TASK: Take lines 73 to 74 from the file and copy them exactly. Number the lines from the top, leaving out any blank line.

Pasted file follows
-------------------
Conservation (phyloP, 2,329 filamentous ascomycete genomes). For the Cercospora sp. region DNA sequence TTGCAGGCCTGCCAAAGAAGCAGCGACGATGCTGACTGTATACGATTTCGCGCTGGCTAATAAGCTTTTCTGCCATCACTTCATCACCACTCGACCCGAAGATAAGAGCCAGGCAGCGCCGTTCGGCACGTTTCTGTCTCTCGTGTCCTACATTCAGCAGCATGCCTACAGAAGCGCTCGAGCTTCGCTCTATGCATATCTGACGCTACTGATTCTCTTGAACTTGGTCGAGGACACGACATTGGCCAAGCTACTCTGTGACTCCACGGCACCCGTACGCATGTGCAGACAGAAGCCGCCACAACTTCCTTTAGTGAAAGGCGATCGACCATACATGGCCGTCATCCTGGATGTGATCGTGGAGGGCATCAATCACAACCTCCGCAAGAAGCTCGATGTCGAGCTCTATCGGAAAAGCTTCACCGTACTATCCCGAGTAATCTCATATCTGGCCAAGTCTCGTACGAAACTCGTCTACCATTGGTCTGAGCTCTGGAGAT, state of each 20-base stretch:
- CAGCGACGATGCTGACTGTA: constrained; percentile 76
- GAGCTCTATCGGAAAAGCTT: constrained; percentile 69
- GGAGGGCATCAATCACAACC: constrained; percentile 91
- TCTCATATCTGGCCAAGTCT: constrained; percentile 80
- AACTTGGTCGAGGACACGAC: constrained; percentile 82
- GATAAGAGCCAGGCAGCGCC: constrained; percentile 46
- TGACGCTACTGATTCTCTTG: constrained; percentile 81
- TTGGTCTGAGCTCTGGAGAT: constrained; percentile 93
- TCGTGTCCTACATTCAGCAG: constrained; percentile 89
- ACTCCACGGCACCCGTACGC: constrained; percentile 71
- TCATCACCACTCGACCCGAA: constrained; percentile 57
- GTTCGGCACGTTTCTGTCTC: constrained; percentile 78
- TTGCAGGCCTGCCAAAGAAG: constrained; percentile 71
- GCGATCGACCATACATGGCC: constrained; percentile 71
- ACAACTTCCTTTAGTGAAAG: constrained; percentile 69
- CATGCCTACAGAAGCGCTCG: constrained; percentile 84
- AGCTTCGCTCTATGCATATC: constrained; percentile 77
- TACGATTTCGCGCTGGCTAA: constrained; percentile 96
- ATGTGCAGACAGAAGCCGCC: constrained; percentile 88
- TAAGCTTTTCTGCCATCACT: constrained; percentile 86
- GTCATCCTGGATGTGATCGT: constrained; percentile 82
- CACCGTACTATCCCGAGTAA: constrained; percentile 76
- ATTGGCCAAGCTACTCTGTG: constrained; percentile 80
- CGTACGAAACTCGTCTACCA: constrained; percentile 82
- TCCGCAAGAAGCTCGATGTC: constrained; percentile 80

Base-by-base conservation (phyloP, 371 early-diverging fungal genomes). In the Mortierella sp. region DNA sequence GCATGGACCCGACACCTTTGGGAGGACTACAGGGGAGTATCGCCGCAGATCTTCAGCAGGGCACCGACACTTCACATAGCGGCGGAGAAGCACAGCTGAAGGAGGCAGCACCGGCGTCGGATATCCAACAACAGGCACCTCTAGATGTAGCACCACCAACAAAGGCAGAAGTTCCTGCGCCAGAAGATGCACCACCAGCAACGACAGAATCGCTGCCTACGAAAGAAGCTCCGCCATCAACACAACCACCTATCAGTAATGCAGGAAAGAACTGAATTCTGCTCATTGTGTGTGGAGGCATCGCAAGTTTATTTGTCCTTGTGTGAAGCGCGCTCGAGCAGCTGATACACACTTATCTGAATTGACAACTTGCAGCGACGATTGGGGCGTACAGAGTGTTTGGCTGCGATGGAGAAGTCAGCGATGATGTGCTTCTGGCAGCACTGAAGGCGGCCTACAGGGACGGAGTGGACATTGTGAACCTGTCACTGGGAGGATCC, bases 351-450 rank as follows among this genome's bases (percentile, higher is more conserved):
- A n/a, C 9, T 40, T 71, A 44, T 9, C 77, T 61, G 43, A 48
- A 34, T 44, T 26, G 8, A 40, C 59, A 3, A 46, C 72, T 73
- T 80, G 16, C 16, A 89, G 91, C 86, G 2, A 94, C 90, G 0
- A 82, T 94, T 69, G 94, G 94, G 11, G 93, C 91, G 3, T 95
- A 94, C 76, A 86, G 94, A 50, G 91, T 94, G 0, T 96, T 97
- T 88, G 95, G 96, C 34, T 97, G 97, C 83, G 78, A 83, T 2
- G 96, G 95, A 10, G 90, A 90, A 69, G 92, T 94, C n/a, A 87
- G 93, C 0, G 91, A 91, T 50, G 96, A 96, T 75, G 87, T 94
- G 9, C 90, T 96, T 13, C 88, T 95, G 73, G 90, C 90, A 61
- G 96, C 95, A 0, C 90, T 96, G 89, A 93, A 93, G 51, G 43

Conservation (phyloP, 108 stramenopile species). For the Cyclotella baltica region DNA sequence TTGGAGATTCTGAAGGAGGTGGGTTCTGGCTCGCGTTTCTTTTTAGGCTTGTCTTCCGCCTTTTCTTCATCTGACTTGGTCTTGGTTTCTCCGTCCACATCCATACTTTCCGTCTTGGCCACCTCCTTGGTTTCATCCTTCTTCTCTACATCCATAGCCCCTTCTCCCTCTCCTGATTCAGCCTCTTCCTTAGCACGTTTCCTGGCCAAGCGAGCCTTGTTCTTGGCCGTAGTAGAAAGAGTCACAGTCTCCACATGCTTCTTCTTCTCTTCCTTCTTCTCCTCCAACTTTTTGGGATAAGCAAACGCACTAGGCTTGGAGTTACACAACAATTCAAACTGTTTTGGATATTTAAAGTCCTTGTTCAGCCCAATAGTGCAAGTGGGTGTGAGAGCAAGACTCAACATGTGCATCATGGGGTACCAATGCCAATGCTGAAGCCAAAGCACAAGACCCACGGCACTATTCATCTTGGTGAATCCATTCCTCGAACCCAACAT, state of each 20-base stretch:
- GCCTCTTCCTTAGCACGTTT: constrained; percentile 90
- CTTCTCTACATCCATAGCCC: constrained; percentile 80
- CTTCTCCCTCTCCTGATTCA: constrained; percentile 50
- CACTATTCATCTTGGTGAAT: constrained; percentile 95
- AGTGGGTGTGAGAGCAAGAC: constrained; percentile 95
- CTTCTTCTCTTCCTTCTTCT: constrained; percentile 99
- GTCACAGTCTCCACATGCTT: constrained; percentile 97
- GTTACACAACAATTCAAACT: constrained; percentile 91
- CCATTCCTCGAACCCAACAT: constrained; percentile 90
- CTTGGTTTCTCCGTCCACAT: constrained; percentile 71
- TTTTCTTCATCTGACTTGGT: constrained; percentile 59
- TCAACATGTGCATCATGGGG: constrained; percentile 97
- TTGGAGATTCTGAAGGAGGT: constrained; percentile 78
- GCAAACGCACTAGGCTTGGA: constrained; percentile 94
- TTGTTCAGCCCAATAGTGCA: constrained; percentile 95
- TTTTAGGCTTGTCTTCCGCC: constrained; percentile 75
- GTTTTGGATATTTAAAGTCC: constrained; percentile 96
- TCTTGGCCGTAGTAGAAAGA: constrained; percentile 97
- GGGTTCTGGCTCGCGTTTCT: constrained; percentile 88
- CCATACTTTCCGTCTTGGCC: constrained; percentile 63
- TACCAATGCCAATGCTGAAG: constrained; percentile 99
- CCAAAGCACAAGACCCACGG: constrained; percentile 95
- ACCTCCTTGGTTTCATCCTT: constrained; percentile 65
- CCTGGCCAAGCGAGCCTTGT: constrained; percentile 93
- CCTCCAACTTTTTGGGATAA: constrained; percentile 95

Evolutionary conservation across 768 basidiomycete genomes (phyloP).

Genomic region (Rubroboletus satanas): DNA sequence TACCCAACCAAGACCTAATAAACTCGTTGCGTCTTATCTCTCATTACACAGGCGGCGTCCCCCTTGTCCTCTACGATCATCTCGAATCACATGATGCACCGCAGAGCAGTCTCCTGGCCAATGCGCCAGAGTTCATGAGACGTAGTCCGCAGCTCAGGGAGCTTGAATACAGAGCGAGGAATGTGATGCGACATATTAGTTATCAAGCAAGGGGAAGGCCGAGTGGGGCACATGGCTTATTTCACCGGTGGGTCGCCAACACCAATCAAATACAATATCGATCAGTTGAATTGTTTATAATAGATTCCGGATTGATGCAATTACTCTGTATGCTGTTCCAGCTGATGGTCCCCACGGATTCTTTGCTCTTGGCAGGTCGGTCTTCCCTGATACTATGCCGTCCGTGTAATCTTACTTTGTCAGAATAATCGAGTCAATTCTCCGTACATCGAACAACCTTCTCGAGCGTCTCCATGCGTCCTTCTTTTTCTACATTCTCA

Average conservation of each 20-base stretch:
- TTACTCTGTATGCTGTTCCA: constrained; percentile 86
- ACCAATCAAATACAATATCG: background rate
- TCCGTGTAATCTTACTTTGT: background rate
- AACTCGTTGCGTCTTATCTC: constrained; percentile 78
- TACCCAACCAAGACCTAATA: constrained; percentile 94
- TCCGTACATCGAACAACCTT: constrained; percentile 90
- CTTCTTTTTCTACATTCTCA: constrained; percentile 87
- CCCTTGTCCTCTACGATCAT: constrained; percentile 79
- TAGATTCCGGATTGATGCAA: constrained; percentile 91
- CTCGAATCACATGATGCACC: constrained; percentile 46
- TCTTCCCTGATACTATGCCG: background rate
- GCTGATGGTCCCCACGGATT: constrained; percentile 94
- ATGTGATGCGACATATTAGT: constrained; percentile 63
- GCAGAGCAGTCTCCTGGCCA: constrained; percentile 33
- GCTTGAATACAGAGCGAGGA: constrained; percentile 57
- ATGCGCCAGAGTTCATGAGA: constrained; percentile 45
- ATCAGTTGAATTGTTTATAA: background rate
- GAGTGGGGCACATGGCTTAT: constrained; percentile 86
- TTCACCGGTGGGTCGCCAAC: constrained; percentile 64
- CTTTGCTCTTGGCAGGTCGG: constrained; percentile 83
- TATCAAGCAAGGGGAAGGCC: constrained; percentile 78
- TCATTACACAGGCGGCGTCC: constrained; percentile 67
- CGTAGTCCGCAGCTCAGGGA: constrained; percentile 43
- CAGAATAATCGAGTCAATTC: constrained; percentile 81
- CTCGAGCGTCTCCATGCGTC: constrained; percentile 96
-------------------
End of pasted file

- CTTCTTTTTCTACATTCTCA: constrained; percentile 87
- CCCTTGTCCTCTACGATCAT: constrained; percentile 79